At Nar Valley Federation, we believe that every child should be given the tools to develop into an enthusiastic, confident and active reader. Central to learning is creating a life-long love of reading and books. We want to develop our children’s imagination to open up to a world of wonder and awe. Reading improves language and vocabulary, inspires imagination and gives everyone the opportunity to develop and foster new interests. Every child is taught a range of comprehension strategies which are necessary in order to retrieve information from, and reflect upon, a variety of text types. Children are encouraged to draw on all these strategies from the outset to make sense of a text. Children make links to other authors and their real-life understanding to make sense of books.
Children become confident to take risks and have a go at reading. They become fluent, expressive readers. They enjoy reading and discussing books, empathising with characters and giving opinions. Teachers nurture a love of books by introducing books with enthusiasm and enjoyment, promoting a sense of wonder and expectation as the book is explored. Teachers use quality texts in all aspects of their teaching across the curriculum and provide opportunities that extend and enrich the children’s learning. Teachers nurture a love of books by representing themselves as readers and providing an attractive book-corner in class.
How we will achieve this:
In Key Stage 1, phonics is taught on a daily basis using Read, Write Inc. Please see our dedicated phonics page for more information on this.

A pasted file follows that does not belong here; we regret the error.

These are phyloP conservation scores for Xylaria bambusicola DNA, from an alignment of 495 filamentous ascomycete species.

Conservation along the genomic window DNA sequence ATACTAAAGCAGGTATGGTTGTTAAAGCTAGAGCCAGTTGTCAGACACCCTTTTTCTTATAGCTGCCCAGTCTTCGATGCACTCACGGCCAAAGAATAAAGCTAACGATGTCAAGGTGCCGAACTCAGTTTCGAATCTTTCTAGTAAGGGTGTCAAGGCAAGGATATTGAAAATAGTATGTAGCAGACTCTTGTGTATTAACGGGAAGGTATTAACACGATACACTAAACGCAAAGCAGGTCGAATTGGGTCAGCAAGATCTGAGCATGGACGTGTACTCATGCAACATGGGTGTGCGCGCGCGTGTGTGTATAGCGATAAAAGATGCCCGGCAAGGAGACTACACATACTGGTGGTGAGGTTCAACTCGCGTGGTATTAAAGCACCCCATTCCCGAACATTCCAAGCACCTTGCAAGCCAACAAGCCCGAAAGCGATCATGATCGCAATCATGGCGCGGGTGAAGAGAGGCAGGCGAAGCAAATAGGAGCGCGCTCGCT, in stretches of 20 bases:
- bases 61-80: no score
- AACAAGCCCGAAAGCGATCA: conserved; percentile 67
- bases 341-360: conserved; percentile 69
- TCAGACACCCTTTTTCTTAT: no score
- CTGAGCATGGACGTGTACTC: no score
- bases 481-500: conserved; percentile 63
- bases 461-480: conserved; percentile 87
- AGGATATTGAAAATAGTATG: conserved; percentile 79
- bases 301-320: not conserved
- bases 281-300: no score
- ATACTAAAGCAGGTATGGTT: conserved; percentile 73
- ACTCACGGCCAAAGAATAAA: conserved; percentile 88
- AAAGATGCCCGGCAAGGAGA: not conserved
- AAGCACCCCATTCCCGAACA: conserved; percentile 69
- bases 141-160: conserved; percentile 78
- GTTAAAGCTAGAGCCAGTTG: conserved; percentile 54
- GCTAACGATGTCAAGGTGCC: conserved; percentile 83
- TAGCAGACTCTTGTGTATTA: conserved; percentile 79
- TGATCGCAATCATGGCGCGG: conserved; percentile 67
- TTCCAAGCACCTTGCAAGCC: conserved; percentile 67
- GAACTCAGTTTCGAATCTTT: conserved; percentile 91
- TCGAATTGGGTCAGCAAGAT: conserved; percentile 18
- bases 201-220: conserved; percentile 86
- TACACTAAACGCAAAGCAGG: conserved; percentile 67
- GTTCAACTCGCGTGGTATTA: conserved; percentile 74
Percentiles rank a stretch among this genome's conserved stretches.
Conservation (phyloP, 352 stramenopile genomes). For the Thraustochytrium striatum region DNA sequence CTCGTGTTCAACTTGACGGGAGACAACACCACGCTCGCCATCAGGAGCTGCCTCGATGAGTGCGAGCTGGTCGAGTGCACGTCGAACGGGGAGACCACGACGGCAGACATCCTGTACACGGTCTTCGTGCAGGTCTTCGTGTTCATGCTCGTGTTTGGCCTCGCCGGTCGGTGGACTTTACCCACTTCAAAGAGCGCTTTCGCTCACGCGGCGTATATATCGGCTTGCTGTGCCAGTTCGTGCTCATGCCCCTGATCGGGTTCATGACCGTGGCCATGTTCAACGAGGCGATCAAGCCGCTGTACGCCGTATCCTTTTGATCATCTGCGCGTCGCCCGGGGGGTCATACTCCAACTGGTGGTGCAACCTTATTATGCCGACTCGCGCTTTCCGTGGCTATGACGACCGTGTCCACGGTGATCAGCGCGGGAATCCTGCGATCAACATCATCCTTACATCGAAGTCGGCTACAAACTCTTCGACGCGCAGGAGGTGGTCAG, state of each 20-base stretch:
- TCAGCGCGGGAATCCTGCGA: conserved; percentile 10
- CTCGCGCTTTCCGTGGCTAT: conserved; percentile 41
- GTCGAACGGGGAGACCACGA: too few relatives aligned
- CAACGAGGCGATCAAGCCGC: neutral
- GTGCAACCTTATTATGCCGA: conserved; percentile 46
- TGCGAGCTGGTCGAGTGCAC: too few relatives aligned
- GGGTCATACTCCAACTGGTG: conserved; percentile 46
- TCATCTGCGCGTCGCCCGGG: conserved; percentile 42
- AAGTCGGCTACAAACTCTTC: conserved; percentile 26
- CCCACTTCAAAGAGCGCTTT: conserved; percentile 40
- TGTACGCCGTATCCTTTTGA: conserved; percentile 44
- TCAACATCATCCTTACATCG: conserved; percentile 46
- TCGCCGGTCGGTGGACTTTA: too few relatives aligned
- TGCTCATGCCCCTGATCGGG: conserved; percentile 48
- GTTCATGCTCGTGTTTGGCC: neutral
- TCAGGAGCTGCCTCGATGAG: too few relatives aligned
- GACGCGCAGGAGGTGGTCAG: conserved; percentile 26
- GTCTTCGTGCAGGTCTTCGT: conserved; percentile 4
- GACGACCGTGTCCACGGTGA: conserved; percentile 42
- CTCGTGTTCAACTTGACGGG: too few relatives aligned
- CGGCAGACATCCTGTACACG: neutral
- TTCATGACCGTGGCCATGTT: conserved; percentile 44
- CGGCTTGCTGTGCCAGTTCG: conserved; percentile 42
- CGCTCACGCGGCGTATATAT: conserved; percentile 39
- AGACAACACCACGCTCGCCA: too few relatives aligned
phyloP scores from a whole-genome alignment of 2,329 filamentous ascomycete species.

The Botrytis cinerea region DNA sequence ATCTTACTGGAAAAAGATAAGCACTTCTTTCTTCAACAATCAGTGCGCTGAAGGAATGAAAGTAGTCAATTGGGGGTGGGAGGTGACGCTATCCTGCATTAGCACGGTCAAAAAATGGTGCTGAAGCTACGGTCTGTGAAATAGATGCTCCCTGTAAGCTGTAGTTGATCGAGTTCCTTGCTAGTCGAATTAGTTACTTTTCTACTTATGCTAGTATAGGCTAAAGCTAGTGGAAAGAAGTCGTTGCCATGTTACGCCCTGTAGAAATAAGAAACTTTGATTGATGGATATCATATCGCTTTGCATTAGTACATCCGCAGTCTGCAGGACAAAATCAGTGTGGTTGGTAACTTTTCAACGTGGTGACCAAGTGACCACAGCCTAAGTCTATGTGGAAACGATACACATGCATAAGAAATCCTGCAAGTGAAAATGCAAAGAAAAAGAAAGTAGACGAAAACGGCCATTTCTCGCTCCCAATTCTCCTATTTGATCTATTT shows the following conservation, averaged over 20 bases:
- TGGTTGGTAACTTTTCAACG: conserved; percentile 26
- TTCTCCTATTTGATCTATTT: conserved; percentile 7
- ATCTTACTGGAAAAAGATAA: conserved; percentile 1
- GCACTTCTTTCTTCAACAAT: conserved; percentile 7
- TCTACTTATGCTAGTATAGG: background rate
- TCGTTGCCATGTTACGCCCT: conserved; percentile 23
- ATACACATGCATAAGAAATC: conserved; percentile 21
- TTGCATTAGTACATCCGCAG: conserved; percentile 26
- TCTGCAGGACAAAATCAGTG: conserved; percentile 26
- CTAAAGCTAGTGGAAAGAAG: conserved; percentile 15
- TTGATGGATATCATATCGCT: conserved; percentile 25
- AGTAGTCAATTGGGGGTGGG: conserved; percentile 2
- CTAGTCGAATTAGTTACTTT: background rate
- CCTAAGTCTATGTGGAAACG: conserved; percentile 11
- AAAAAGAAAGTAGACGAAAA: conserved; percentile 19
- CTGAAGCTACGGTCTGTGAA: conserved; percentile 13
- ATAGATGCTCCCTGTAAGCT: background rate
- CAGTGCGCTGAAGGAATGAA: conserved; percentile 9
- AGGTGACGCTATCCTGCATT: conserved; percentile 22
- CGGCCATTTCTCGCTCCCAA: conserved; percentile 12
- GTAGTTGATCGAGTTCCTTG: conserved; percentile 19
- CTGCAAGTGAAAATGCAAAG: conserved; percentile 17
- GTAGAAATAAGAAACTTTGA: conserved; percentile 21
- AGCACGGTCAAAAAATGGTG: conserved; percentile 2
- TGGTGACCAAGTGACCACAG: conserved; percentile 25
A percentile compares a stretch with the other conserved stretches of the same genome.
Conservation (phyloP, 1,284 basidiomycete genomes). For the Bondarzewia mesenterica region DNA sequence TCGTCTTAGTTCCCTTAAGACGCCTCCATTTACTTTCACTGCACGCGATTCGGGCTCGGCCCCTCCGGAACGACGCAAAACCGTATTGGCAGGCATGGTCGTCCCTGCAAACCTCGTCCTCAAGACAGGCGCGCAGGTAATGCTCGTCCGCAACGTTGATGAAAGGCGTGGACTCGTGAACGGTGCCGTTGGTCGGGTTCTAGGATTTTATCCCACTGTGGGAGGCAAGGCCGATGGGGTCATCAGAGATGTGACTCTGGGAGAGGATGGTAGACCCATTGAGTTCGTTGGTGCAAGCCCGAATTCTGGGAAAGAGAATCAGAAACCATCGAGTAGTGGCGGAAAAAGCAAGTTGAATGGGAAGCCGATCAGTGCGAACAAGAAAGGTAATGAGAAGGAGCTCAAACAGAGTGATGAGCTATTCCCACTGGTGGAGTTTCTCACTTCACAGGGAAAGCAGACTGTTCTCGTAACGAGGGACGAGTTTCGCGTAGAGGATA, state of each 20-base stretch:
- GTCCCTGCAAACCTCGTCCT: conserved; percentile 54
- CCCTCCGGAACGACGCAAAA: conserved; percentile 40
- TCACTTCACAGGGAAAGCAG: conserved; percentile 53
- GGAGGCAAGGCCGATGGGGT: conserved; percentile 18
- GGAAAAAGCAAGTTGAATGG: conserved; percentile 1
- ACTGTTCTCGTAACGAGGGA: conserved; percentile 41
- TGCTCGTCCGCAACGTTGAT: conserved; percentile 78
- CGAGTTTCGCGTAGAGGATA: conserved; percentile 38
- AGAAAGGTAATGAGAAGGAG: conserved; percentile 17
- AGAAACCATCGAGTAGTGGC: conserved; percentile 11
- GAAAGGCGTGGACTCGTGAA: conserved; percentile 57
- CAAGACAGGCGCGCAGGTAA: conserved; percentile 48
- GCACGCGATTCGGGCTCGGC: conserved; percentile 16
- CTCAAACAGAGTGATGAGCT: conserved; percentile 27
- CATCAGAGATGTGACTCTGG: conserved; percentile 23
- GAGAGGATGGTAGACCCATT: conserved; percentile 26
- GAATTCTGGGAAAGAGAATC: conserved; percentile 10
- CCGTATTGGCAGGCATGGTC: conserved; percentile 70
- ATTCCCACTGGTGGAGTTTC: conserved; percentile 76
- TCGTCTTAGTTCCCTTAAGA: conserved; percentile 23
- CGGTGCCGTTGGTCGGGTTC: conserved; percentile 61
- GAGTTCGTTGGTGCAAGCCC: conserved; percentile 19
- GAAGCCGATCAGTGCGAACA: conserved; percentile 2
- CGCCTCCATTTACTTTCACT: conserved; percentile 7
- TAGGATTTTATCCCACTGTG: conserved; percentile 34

In Key Stage 2, we have introduced daily reading lessons four times a week where reading comprehension skills are explicitly modelled and taught through real books and authors. We focus on the metacognitive reading skills when introducing a text. These include asking questions, connecting to background knowledge, inference (thinking like a detective), vocabulary, meaning breakdowns and summarising.
All teachers will explicitly teach the reading domains as used in the National Curriculum tests e.g. retrieval, inference, predicting etc. and will have a clear focus on these skills in each lesson which will dictate the Learning Intention and the work set.
Weekly teaching is focussed and follows the structure below:
Introduce new book type. First read of book where we model explicitly metacognition, make connections and share new vocabulary which children will need. We directly teach reading strategies and self-monitoring.
Short burst ‘speed reading’ and retrieval sessions will be built into the beginning of every session as per success in yr6.
Days 2 and 3 the pupils further explore same book. Activities explore character or the author’s language choices, with a focus on inference and vocabulary.